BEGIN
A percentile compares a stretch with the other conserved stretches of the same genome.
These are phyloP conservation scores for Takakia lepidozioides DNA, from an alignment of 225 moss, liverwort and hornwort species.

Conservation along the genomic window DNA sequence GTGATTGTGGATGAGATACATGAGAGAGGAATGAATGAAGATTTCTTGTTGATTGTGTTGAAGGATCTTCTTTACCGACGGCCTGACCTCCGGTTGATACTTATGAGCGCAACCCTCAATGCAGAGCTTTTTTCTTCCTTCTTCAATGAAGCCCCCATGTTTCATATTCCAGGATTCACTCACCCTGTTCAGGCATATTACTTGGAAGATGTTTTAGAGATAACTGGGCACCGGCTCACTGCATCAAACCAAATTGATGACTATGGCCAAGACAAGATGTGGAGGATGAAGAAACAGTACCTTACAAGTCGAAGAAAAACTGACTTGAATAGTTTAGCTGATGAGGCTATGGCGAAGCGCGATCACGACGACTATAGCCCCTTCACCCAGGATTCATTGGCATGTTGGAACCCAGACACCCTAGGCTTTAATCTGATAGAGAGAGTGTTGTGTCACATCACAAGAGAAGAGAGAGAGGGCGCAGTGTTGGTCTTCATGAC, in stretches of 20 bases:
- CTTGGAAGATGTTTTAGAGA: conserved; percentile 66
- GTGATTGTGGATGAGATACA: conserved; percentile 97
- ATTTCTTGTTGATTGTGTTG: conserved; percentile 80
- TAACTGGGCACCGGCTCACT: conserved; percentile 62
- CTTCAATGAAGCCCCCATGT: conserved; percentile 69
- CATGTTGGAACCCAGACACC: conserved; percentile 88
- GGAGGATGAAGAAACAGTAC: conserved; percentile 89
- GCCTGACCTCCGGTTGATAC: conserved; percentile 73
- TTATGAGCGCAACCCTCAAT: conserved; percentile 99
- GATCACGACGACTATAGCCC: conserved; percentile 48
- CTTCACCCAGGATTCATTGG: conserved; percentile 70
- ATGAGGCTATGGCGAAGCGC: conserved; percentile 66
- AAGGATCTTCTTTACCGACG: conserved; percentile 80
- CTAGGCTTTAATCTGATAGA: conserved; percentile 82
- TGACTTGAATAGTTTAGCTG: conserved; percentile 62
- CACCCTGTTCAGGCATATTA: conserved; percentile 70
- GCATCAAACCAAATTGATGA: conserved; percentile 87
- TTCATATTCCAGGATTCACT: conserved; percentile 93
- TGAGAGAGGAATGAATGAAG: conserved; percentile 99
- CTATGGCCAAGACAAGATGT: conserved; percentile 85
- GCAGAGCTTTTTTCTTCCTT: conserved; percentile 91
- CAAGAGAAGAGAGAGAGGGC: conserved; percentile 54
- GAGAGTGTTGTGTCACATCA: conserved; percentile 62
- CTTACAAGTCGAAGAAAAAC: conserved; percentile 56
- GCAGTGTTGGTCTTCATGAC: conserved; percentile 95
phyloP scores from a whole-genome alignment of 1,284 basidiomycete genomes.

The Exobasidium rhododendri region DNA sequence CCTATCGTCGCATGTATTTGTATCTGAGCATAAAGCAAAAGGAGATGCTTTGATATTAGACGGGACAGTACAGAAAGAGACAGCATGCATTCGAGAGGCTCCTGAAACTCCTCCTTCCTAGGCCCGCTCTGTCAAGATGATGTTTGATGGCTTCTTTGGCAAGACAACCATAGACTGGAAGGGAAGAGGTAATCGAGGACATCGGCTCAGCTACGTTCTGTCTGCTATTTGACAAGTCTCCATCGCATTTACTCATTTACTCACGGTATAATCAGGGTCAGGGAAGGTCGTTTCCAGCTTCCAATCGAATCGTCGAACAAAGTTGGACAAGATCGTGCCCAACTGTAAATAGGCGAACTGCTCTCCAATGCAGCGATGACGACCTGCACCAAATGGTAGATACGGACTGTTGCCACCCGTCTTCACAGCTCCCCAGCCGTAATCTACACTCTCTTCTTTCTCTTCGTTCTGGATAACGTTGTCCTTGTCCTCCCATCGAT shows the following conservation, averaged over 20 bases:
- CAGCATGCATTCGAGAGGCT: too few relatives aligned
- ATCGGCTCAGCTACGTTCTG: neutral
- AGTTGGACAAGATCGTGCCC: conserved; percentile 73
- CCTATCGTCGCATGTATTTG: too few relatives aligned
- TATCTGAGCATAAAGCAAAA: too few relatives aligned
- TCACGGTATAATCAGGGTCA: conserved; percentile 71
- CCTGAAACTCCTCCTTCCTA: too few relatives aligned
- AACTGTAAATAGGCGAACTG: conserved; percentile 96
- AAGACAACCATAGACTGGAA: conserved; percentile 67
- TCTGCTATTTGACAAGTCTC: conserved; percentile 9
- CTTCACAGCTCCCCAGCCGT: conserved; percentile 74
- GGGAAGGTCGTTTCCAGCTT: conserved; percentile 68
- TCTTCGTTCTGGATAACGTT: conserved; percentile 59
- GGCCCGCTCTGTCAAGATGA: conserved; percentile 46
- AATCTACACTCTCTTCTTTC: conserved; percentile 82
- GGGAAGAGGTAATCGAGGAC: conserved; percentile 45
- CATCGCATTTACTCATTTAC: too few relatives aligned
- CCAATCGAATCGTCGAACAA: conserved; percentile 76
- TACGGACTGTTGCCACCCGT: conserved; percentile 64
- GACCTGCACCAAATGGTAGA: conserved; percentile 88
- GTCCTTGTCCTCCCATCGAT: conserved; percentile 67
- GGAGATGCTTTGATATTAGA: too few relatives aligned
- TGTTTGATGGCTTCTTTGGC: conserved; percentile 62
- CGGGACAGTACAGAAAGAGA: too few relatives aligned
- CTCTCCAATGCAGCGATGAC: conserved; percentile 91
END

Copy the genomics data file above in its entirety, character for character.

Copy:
A percentile compares a stretch with the other conserved stretches of the same genome.
These are phyloP conservation scores for Takakia lepidozioides DNA, from an alignment of 225 moss, liverwort and hornwort species.

Conservation along the genomic window DNA sequence GTGATTGTGGATGAGATACATGAGAGAGGAATGAATGAAGATTTCTTGTTGATTGTGTTGAAGGATCTTCTTTACCGACGGCCTGACCTCCGGTTGATACTTATGAGCGCAACCCTCAATGCAGAGCTTTTTTCTTCCTTCTTCAATGAAGCCCCCATGTTTCATATTCCAGGATTCACTCACCCTGTTCAGGCATATTACTTGGAAGATGTTTTAGAGATAACTGGGCACCGGCTCACTGCATCAAACCAAATTGATGACTATGGCCAAGACAAGATGTGGAGGATGAAGAAACAGTACCTTACAAGTCGAAGAAAAACTGACTTGAATAGTTTAGCTGATGAGGCTATGGCGAAGCGCGATCACGACGACTATAGCCCCTTCACCCAGGATTCATTGGCATGTTGGAACCCAGACACCCTAGGCTTTAATCTGATAGAGAGAGTGTTGTGTCACATCACAAGAGAAGAGAGAGAGGGCGCAGTGTTGGTCTTCATGAC, in stretches of 20 bases:
- CTTGGAAGATGTTTTAGAGA: conserved; percentile 66
- GTGATTGTGGATGAGATACA: conserved; percentile 97
- ATTTCTTGTTGATTGTGTTG: conserved; percentile 80
- TAACTGGGCACCGGCTCACT: conserved; percentile 62
- CTTCAATGAAGCCCCCATGT: conserved; percentile 69
- CATGTTGGAACCCAGACACC: conserved; percentile 88
- GGAGGATGAAGAAACAGTAC: conserved; percentile 89
- GCCTGACCTCCGGTTGATAC: conserved; percentile 73
- TTATGAGCGCAACCCTCAAT: conserved; percentile 99
- GATCACGACGACTATAGCCC: conserved; percentile 48
- CTTCACCCAGGATTCATTGG: conserved; percentile 70
- ATGAGGCTATGGCGAAGCGC: conserved; percentile 66
- AAGGATCTTCTTTACCGACG: conserved; percentile 80
- CTAGGCTTTAATCTGATAGA: conserved; percentile 82
- TGACTTGAATAGTTTAGCTG: conserved; percentile 62
- CACCCTGTTCAGGCATATTA: conserved; percentile 70
- GCATCAAACCAAATTGATGA: conserved; percentile 87
- TTCATATTCCAGGATTCACT: conserved; percentile 93
- TGAGAGAGGAATGAATGAAG: conserved; percentile 99
- CTATGGCCAAGACAAGATGT: conserved; percentile 85
- GCAGAGCTTTTTTCTTCCTT: conserved; percentile 91
- CAAGAGAAGAGAGAGAGGGC: conserved; percentile 54
- GAGAGTGTTGTGTCACATCA: conserved; percentile 62
- CTTACAAGTCGAAGAAAAAC: conserved; percentile 56
- GCAGTGTTGGTCTTCATGAC: conserved; percentile 95
phyloP scores from a whole-genome alignment of 1,284 basidiomycete genomes.

The Exobasidium rhododendri region DNA sequence CCTATCGTCGCATGTATTTGTATCTGAGCATAAAGCAAAAGGAGATGCTTTGATATTAGACGGGACAGTACAGAAAGAGACAGCATGCATTCGAGAGGCTCCTGAAACTCCTCCTTCCTAGGCCCGCTCTGTCAAGATGATGTTTGATGGCTTCTTTGGCAAGACAACCATAGACTGGAAGGGAAGAGGTAATCGAGGACATCGGCTCAGCTACGTTCTGTCTGCTATTTGACAAGTCTCCATCGCATTTACTCATTTACTCACGGTATAATCAGGGTCAGGGAAGGTCGTTTCCAGCTTCCAATCGAATCGTCGAACAAAGTTGGACAAGATCGTGCCCAACTGTAAATAGGCGAACTGCTCTCCAATGCAGCGATGACGACCTGCACCAAATGGTAGATACGGACTGTTGCCACCCGTCTTCACAGCTCCCCAGCCGTAATCTACACTCTCTTCTTTCTCTTCGTTCTGGATAACGTTGTCCTTGTCCTCCCATCGAT shows the following conservation, averaged over 20 bases:
- CAGCATGCATTCGAGAGGCT: too few relatives aligned
- ATCGGCTCAGCTACGTTCTG: neutral
- AGTTGGACAAGATCGTGCCC: conserved; percentile 73
- CCTATCGTCGCATGTATTTG: too few relatives aligned
- TATCTGAGCATAAAGCAAAA: too few relatives aligned
- TCACGGTATAATCAGGGTCA: conserved; percentile 71
- CCTGAAACTCCTCCTTCCTA: too few relatives aligned
- AACTGTAAATAGGCGAACTG: conserved; percentile 96
- AAGACAACCATAGACTGGAA: conserved; percentile 67
- TCTGCTATTTGACAAGTCTC: conserved; percentile 9
- CTTCACAGCTCCCCAGCCGT: conserved; percentile 74
- GGGAAGGTCGTTTCCAGCTT: conserved; percentile 68
- TCTTCGTTCTGGATAACGTT: conserved; percentile 59
- GGCCCGCTCTGTCAAGATGA: conserved; percentile 46
- AATCTACACTCTCTTCTTTC: conserved; percentile 82
- GGGAAGAGGTAATCGAGGAC: conserved; percentile 45
- CATCGCATTTACTCATTTAC: too few relatives aligned
- CCAATCGAATCGTCGAACAA: conserved; percentile 76
- TACGGACTGTTGCCACCCGT: conserved; percentile 64
- GACCTGCACCAAATGGTAGA: conserved; percentile 88
- GTCCTTGTCCTCCCATCGAT: conserved; percentile 67
- GGAGATGCTTTGATATTAGA: too few relatives aligned
- TGTTTGATGGCTTCTTTGGC: conserved; percentile 62
- CGGGACAGTACAGAAAGAGA: too few relatives aligned
- CTCTCCAATGCAGCGATGAC: conserved; percentile 91